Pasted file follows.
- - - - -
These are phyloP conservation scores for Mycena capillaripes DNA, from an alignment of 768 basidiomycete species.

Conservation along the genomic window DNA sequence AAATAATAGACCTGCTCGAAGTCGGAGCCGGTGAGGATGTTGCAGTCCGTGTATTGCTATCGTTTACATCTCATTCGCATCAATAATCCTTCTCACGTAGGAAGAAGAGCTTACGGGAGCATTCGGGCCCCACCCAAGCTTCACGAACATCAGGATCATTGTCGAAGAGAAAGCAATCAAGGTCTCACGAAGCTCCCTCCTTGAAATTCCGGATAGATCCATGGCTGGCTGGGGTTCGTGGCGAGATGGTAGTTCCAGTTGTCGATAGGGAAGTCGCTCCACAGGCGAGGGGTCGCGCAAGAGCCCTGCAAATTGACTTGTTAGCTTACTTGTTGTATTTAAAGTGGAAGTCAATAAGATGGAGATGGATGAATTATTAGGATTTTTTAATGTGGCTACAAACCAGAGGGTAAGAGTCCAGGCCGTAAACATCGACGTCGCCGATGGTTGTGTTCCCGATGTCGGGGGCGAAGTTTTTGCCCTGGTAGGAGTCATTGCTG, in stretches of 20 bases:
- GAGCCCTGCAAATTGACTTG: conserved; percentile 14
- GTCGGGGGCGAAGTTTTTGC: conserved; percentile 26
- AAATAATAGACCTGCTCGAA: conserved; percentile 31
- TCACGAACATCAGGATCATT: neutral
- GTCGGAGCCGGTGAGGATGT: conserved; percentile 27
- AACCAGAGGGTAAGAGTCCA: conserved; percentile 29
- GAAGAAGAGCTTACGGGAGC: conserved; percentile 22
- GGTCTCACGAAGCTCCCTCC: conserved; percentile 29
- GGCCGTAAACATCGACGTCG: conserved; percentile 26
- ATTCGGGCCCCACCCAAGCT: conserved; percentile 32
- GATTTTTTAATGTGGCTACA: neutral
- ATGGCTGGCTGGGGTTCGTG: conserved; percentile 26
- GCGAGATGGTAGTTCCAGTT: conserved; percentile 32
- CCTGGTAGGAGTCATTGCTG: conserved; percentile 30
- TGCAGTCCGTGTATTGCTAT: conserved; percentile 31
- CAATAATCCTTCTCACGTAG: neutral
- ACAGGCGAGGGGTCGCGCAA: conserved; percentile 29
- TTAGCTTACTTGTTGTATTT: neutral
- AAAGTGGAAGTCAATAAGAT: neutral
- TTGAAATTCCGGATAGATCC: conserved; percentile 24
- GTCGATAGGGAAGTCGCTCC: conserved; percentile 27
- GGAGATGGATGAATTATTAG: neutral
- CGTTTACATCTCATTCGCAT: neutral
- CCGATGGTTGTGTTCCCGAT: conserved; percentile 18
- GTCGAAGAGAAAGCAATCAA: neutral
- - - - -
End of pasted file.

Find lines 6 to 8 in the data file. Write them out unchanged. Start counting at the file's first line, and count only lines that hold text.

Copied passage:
- TCACGAACATCAGGATCATT: neutral
- GTCGGAGCCGGTGAGGATGT: conserved; percentile 27
- AACCAGAGGGTAAGAGTCCA: conserved; percentile 29